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Table Of Contents

Exceptional versus National
Historical versus Mythic West
Region versus Process
Demarcating the West
The Chapters
Notes
Initial Encounters
Berkeley and Beyond
Meinig’s Mark
Six Themes
Historical Geographers and the West
The Ranch
Everywhere
Practice
Land
Myth
Assembly
Disposal
Pattern
Conflict
Arizona
Montana
Nevada
New Mexico
Utah
Prospect
Evolution of the National Park System
The National Park System in the West
Taking Stock
Origin of the Mormon West
The Great Basin Experience
Salt Lake City: Capital of the Mormon West
Non-Mormon Intrusions into the Mormon West
The Twentieth-Century Mormon West
Forces for Change: The Rise of the Urban Mormon West
The Future Mormon West
The Geography of Today’s Mormon West
Conclusion
Hispanic Settlement before 1848
Anglo Annexation
Hispanics Organize, and Anglos Discover Mexican Culture:
1900s to 1960s
The 1960s and Beyond: Mainstreaming Mexican American Culture
The Future
Time Immemorial
Early Spatial Relations
Living Spaces
Spatial Manipulations
Modern Spaces
Perceptions
Domestic Geographies of A Lady’s Life
“Plucky Nell” and the Useless Guide
The “Conquest” of Long’s Peak
Gambling and the Frontier
The Gambler’s Haven
Diffusion of a Western Phenomenon
Conclusions
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Western Places, American Myths

Western Places, American Myths

Ratings: (0)|Views: 199 |Likes:
Published by asa_ladd
Despite countless past attempts to describe and analyze it, the American West retains an enigmatic quality that continues to attract and intrigue us. As Gary J. Hausladen, editor of "Western Places, American Myths," states, "The power and importance of the American West, ambiguous or not, cannot be overstated. Not just a real geographical region, the West is a mythic concept that repeatedly transcends simple historical-geographical description. For Americans, the West is part of our psyche, an essential part of who we are as a people."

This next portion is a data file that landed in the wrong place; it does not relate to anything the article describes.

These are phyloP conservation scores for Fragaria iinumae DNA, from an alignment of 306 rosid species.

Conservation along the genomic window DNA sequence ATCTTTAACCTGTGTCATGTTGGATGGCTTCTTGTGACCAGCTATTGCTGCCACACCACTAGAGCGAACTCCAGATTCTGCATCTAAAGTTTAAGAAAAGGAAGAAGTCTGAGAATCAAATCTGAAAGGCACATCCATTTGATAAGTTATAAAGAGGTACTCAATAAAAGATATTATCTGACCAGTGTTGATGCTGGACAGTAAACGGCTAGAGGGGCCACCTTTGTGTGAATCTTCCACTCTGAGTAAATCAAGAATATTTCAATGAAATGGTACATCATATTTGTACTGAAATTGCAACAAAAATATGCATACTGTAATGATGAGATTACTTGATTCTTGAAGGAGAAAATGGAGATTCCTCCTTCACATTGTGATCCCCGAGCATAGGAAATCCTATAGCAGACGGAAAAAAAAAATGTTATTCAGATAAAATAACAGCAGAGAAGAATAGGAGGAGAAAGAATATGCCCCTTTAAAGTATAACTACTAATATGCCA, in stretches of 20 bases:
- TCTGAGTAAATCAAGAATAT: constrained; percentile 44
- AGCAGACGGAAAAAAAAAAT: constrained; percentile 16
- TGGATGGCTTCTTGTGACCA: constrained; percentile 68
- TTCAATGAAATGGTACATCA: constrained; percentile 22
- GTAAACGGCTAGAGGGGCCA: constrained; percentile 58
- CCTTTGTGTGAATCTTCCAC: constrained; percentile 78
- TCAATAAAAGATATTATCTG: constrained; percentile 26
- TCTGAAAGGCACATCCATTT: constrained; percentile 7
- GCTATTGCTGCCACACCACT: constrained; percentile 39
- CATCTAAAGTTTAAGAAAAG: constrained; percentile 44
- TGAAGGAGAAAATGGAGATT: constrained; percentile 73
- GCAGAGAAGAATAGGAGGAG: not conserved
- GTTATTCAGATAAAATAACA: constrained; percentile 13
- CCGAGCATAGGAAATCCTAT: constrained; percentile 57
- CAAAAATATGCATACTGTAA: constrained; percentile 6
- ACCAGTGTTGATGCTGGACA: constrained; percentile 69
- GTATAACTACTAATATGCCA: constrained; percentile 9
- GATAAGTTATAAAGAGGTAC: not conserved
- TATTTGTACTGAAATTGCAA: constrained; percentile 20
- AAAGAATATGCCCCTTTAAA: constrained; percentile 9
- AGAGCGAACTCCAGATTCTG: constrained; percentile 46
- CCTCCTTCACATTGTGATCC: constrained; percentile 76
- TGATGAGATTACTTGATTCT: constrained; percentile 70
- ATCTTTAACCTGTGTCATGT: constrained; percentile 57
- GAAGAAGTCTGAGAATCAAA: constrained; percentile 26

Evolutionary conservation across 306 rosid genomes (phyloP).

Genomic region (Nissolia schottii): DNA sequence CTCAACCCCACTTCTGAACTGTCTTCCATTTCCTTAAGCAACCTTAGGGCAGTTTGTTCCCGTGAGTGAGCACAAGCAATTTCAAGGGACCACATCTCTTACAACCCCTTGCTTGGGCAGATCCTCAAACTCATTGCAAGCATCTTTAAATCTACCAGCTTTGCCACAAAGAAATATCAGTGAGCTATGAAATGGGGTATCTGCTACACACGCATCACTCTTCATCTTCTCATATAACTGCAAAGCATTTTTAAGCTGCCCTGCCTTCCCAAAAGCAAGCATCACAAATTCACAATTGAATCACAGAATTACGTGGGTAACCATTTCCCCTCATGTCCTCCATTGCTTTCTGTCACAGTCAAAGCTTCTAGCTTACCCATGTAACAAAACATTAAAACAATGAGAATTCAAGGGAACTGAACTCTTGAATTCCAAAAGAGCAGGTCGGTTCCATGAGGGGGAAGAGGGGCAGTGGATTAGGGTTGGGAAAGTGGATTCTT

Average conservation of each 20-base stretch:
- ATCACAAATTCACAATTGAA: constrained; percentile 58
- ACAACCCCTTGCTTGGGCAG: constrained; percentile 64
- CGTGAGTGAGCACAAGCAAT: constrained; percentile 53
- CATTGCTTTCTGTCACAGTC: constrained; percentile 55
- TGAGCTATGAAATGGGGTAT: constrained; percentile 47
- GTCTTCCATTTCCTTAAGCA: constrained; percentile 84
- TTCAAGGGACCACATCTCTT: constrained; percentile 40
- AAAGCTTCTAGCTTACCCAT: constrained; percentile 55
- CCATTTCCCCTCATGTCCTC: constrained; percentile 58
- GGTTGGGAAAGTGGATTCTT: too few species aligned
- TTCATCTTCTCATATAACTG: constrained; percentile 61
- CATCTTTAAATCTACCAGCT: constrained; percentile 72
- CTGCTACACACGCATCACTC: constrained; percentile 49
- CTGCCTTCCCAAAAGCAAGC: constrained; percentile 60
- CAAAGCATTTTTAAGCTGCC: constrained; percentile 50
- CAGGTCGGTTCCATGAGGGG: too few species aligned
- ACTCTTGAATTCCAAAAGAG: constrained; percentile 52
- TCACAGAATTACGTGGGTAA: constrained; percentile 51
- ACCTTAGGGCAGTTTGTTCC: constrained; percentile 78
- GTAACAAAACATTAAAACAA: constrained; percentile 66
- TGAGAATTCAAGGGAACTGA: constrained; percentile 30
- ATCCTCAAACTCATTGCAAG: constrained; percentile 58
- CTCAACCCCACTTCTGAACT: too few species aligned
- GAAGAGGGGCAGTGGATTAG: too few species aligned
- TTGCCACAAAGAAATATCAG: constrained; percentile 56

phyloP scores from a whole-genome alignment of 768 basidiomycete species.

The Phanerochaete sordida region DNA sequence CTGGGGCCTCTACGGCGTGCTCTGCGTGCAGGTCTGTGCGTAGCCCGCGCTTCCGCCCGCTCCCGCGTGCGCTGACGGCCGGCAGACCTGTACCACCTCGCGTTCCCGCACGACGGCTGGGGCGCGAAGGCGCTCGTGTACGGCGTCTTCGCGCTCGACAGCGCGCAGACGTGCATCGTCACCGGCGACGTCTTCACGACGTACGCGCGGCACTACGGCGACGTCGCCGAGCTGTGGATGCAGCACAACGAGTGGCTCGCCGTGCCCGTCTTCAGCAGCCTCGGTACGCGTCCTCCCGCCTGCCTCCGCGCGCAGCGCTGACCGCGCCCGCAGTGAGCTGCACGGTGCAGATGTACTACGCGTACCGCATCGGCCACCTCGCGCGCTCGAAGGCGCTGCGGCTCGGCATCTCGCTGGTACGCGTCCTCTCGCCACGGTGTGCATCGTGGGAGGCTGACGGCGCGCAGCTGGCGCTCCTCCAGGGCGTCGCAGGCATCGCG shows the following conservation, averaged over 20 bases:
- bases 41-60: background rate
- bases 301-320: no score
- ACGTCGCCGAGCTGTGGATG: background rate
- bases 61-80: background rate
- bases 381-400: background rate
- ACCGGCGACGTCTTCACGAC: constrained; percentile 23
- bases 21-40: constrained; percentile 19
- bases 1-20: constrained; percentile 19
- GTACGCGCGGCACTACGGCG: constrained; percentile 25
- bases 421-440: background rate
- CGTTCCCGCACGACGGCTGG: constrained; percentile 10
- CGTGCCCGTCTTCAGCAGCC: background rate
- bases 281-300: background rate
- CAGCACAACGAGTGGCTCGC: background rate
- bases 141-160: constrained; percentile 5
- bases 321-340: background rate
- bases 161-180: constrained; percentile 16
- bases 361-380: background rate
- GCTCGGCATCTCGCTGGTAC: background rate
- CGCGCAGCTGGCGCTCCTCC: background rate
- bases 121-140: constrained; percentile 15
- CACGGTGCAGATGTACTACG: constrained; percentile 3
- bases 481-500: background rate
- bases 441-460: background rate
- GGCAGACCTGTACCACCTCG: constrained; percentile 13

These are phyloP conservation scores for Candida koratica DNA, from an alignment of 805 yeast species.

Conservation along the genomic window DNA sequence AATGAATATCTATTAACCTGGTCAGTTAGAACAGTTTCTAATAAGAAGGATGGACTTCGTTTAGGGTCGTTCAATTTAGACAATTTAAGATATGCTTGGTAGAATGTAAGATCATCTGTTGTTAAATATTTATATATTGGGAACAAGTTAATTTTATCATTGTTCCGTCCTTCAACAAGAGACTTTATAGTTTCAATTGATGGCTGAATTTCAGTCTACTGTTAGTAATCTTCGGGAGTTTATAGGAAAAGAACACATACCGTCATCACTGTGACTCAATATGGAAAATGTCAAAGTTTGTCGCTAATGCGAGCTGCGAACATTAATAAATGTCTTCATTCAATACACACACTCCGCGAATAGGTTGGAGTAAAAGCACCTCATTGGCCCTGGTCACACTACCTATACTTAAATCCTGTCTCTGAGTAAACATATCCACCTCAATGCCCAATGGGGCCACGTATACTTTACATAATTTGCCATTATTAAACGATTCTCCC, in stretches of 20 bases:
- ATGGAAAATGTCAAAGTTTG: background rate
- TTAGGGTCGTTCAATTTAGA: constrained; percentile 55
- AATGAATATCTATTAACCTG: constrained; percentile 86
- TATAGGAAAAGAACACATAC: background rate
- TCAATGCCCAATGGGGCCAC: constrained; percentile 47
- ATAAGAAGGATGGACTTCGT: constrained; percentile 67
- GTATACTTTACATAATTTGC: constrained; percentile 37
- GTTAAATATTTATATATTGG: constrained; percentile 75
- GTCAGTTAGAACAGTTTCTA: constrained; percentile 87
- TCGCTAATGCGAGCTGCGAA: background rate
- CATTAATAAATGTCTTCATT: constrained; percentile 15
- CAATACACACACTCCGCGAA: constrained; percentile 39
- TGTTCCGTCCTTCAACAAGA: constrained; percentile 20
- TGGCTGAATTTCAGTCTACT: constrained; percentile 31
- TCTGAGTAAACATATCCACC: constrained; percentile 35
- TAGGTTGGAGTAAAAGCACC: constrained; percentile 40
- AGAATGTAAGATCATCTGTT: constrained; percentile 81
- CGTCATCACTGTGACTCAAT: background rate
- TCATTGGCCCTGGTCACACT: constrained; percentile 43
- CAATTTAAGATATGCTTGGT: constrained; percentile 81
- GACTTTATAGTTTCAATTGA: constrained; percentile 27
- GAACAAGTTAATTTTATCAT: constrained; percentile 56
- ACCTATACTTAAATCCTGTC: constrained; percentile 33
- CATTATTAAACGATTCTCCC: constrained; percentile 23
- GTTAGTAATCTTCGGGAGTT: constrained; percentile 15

The essays in "Western Places, American Myths" are the work of a dozen scholars from several disciplines, all examining the West as both an actual region and as an enduring element of American culture, demonstrating how today's West is the result of a long and continuous process, a constant reinvention and redefining of place. Their essays address such topics as the role of the West in the development of the scholarly discipline of historical geography; the changing role of the ranch and the rancher in Western culture and economy; the role of the West in the development of the National Park System; and the impact of conflicting systems of land tenure and concepts of space on Western development-those of the Native Americans and those of the Anglo-European settlers.

The region's minorities are not unnoticed, as evidenced by ruminations on the role of Mormon theology and culture in shaping settlement patterns and the economy of the Intermountain states; the mainstreaming of Hispanic popular culture; the changing role of Native Americans in regional politics and development; and the impact of Western realities on traditional gender roles, as exemplified by the adventures of nineteenth-century British travel writer Isabella Bird. Nor is the mythic quality of the West left unexamined. There are essays on the evolution of gambling in the West, from frontier pastime to economic mainstay; on ghost towns as an element of the West's past and present image; and on the ways that Western films both reflect and shape the myth of the region; and a color photo essay illuminates the visual power of the West's mythic and perceived spiritual qualities.